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March 1972

Effect of Pharmaceutical Formulation on Gastrointestinal Bleeding From Aspirin Tablets

Author Affiliations

Cleveland; Buffalo

From the Department of Biochemistry, School of Medicine, Case-Western Reserve University, Cleveland (Dr. Leonards); and the Department of Pharmaceutics, School of Pharmacy, State University of New York at Buffalo (Dr. Levy).

Arch Intern Med. 1972;129(3):457-460. doi:10.1001/archinte.1972.00320030077008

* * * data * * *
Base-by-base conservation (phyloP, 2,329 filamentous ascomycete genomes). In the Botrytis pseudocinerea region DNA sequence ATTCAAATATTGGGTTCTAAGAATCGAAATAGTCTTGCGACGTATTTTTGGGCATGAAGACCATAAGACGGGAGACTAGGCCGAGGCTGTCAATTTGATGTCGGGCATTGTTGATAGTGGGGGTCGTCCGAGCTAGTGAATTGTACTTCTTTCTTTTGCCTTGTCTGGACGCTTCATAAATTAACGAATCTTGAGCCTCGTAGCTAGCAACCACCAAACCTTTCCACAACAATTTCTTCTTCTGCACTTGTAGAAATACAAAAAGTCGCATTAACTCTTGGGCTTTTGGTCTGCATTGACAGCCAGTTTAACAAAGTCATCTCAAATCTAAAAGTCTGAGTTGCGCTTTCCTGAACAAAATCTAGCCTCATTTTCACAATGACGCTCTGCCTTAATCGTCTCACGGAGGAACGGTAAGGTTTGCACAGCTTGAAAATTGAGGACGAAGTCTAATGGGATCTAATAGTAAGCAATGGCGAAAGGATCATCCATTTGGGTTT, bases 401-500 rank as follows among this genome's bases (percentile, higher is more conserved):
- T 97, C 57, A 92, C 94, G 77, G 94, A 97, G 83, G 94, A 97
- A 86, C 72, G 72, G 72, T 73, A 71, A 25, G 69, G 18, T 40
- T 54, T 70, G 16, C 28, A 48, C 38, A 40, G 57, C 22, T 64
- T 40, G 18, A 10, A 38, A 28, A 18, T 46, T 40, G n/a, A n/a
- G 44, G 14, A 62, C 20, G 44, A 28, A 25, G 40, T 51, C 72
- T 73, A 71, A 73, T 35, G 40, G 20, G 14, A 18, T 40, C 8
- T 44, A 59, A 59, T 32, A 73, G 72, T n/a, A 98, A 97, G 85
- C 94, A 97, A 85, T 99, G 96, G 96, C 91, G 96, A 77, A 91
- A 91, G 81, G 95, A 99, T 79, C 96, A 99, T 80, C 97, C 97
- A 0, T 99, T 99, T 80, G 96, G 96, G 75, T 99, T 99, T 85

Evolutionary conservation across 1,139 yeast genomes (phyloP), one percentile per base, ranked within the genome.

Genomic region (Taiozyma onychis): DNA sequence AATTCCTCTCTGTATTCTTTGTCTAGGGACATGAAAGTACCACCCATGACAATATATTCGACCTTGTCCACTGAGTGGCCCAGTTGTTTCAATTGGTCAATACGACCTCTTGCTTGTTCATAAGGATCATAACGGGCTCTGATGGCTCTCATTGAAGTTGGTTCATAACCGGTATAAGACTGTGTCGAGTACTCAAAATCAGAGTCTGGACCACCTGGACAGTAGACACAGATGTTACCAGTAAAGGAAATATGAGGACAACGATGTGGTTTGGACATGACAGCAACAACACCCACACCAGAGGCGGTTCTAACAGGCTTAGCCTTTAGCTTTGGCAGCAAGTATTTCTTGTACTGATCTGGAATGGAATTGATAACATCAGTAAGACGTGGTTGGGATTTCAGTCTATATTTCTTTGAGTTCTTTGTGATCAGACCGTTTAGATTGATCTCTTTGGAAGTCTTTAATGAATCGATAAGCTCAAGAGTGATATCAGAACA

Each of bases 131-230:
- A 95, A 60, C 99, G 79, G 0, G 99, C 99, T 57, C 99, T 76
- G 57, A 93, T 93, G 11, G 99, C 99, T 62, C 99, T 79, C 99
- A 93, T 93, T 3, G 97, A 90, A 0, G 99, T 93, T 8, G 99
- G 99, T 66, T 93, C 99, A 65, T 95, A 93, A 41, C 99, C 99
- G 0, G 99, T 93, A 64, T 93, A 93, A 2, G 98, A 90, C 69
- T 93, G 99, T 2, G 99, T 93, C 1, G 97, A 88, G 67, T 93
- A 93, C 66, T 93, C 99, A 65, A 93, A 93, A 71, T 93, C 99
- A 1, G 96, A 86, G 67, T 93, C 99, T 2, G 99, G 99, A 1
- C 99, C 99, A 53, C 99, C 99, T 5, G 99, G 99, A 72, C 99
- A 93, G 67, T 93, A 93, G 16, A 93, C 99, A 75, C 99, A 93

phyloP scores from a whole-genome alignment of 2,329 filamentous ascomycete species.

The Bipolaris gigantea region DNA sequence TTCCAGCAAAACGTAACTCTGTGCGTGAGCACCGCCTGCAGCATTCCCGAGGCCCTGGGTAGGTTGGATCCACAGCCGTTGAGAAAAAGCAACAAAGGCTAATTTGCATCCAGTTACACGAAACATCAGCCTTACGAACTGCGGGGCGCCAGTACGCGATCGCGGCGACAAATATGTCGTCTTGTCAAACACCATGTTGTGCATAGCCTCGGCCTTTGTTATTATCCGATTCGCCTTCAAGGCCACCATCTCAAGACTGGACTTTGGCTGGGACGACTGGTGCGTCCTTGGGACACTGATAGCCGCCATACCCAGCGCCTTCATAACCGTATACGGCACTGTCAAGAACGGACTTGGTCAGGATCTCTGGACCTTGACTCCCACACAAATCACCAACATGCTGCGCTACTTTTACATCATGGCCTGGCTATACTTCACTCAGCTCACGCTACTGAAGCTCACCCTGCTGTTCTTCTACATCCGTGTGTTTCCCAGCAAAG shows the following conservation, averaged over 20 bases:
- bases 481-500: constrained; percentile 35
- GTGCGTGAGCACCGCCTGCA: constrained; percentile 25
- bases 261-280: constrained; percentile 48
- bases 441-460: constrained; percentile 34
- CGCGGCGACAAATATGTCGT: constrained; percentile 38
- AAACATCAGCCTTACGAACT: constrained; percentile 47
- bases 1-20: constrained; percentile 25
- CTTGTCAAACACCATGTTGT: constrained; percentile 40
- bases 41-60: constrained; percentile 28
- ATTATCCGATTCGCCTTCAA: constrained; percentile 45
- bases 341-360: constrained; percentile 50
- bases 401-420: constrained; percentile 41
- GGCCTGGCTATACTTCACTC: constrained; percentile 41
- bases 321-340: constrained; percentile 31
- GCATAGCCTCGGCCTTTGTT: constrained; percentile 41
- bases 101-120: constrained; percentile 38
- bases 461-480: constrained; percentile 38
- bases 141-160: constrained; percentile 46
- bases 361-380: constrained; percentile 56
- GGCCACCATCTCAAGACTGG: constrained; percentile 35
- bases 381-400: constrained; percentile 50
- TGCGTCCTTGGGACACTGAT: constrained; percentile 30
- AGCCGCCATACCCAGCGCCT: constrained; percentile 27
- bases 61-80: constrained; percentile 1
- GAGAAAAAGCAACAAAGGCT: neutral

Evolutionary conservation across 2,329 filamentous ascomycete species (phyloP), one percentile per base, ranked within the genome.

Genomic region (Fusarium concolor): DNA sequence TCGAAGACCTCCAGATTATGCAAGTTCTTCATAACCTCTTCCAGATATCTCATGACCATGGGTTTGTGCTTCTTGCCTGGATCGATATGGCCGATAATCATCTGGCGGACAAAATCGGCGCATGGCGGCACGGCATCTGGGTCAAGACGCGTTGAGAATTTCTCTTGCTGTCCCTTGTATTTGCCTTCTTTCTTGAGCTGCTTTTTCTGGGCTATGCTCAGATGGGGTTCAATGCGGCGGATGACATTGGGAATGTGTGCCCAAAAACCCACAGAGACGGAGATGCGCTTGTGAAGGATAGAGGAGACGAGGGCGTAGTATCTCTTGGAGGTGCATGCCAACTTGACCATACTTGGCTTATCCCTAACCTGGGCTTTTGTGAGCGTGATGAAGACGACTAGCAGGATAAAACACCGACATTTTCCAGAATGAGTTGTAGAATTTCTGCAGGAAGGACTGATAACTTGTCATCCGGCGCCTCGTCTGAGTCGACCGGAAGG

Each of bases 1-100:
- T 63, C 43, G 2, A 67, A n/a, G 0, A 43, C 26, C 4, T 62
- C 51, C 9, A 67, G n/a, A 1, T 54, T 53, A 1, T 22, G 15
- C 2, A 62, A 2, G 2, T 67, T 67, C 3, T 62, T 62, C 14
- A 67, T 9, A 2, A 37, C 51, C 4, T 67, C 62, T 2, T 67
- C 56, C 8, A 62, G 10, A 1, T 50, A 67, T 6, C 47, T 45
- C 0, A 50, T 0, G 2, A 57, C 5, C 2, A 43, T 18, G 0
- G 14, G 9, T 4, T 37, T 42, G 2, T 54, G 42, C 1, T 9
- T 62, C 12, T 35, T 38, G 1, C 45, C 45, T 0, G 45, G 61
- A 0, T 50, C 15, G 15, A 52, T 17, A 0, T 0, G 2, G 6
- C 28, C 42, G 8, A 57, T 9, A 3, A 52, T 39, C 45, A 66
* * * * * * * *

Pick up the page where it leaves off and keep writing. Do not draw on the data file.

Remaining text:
Gastrointestinal blood loss due to aspirin can be minimized by administering the drug as a dilute solution of acetylsalicylate. Bleeding can be prevented in normal subjects by adding sufficiently large amounts of antacids to the solution. These concepts have been applied to the formulation of very rapidly dissolving, highly buffered aspirin tablets. Daily oral administration of 2.6 gm of aspirin for seven days to 15 normal adult volunteers resulted in an average daily blood loss of 2.3 ml (in excess of the 0.4 ml control value) when a nationally distributed brand of aspirin tablets was used. An experimental tablet preparation caused only 0.7 ml daily blood loss, a reduction of 69%. Similar results were obtained with highly buffered chewable tablets. There was an inverse rank-order correlation between buffer capacity and blood loss in the series of tablet preparations tested.